Tag Archive: Black Canary


City of Heroes

If you haven’t watched last night’s second season premiere episode of CW’s Arrow, “City of Heroes,” then come back after you’ve seen it…

…and once you’re back… WOW!  What a season opener!  We couldn’t ask for more action and drama.  CW really delivered one of the best season two starts in recent memory.

At first… confusion!  John Diggle (David Ramsey) and Felicity Smoak (Emily Bett Rickards) in an old plane flying over the island where Oliver Queen (Stephen Amell) was marooned for five years?  Parachuting to the island and revealing Oliver had used the island as a retreat from the turmoil he left back in Starling City was a great place to begin.  We don’t want Felicity and Oliver as love interests, but we can’t get enough of them working together, and from this episode it looks like she is a full partner in Oliver’s Starling clean-up business.  And she even had a new compound bow custom made for him.

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Damont Jordan Green Arrow and Black Canary

This year I continued my Comicon season by commissioning sketches from comic book artists of my favorite characters, Green Arrow and Black Canary.  I always like to let the artists do whatever vision they have with the duo and am always blown away by the results and at this year’s Planet Comicon it was no different.  It’s even better when you watch artists take on characters for the first time.

At Planet Comicon weekend itself, I met Greg Smallwood, who I found at Artists Alley with the forthcoming Dream Thief co-creator Jai Nitz.  Greg sketched this great piece for me, and I’d LOVE to see a series with this classic look.

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Black Canary never before looked more like she was going to take everyone out of commission with that sonic scream!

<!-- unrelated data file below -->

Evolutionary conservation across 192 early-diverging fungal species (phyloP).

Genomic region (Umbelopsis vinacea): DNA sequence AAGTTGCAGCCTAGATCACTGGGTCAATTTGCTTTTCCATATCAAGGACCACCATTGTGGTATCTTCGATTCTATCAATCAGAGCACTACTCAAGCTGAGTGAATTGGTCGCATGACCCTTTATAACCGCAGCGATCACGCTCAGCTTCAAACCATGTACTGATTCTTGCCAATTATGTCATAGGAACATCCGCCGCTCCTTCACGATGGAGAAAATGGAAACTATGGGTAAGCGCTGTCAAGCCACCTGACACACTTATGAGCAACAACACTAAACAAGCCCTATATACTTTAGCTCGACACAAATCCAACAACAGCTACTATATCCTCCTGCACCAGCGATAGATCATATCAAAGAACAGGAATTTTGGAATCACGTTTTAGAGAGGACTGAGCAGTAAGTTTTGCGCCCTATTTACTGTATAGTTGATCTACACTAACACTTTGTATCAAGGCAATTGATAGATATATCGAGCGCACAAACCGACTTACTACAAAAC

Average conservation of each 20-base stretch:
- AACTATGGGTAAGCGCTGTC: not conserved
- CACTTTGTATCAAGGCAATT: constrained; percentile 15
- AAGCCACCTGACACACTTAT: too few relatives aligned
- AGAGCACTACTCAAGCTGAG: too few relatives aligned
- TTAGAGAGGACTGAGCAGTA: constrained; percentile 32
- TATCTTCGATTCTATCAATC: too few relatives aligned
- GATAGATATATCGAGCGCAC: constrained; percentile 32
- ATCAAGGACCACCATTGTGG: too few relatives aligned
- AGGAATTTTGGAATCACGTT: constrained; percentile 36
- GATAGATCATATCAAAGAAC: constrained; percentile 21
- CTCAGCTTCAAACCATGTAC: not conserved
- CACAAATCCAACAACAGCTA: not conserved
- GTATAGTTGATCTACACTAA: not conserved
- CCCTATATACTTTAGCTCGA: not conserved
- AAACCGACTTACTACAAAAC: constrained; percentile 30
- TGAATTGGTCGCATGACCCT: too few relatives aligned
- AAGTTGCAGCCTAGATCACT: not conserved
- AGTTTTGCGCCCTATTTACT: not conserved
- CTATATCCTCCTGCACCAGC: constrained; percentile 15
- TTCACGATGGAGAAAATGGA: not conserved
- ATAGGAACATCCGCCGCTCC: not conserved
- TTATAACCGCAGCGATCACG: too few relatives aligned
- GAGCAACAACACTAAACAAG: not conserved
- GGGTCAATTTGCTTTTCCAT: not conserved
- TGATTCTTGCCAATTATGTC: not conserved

I also asked my friend Damont Jordan to give me his take on Green Arrow and Black Canary and gave him a few weeks after the Con to take his time with it.  Somewhere we started chatting up adding extra characters and I threw out the idea of something like “oh yeah, why not include Super Grover, too.”  And BAM!  Check this out:

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Cover Run Hughes cover

Review by C.J. Bunce

I’ve been meaning to get my hands on Adam Hughes’s Cover Run: The DC Comics Art of Adam Hughes for some time now.  Hooray for Christmas presents!

Cover Run examines in great depth probably the best, powerhouse cover artist of Wonder Woman and Catwoman ever.  Hughes walks and talks us through the best and worst of his work and we learn a lot about him and his process.  It’s nice to confirm he’s well aware of these great influences that come through in his work, and his sometimes imitations of style from the likes of Maxfield Parrish, Kevin Nowlan, Mike Mignola, Gil Elvgren, Bob Peak, even Norman Rockwell and Edward Hopper, and a whole bunch of art nouveau.

Wonder Woman cover 184

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Barrowman in Arrow

If you haven’t started watching the CW Network series Arrow, yet, there’s no time like now.  You can catch up on past episodes online here,  and the next new episode will air in its standard time slot Wednesday, 7 p.m. Central/8 p.m. Eastern, January 16, 2013.

James Callis Dodger

The big news for the second half of the series’ first season is that Battlestar Galactica alumnus James Callis (Dr. Gaius Baltar) will be playing an international jewel thief named The Dodger who steals Starling City’s prized Sherwood Ruby.  The Dodger increases the tally from the 14 that we originally posted here back in September of characters taken at least in part from the DC Comics archive.  The villain, who in the comic book eventually became an ally of Oliver Queen, was created by long-time Green Arrow writer Judd Winick and artist Mike Norton in the recent Green Arrow and Black Canary series.

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Up until this week 13 confirmed DC Comics characters had been announced for the CW Network’s new TV series, Arrow, premiering October 10, 2012: Oliver Queen/Green Arrow (Stephen Amell), his girlfriend Dinah Laurel Lance/Black Canary (Katie Cassidy), colleague in crime fighting The Huntress (Jessica De Gouw), the villain Deathstroke (not yet released), Speedy (formerly an alias of multiple characters but now Oliver’s sister Thea, played now by Willa Holland and referred to in the pilot episode by this nickname), the DCU villain Deadshot (Michael Rowe), Green Arrow Year One’s China White (Kelly Hu), Merlyn now Tommy Merlyn (Colin Donnell), Queen Industries CEO Walter Steele (Colin Salmon), Judd Winick and Phil Hester’s Constantine Drakon (Darren Shahlavi)–a former nemesis of Oliver’s son Connor in more recent GA stories, Firestorm series character Felicity Smoak (Emily Bett Rickards), and Mike Grell’s creation Moira Queen, Oliver’s mother (Susanna Thompson).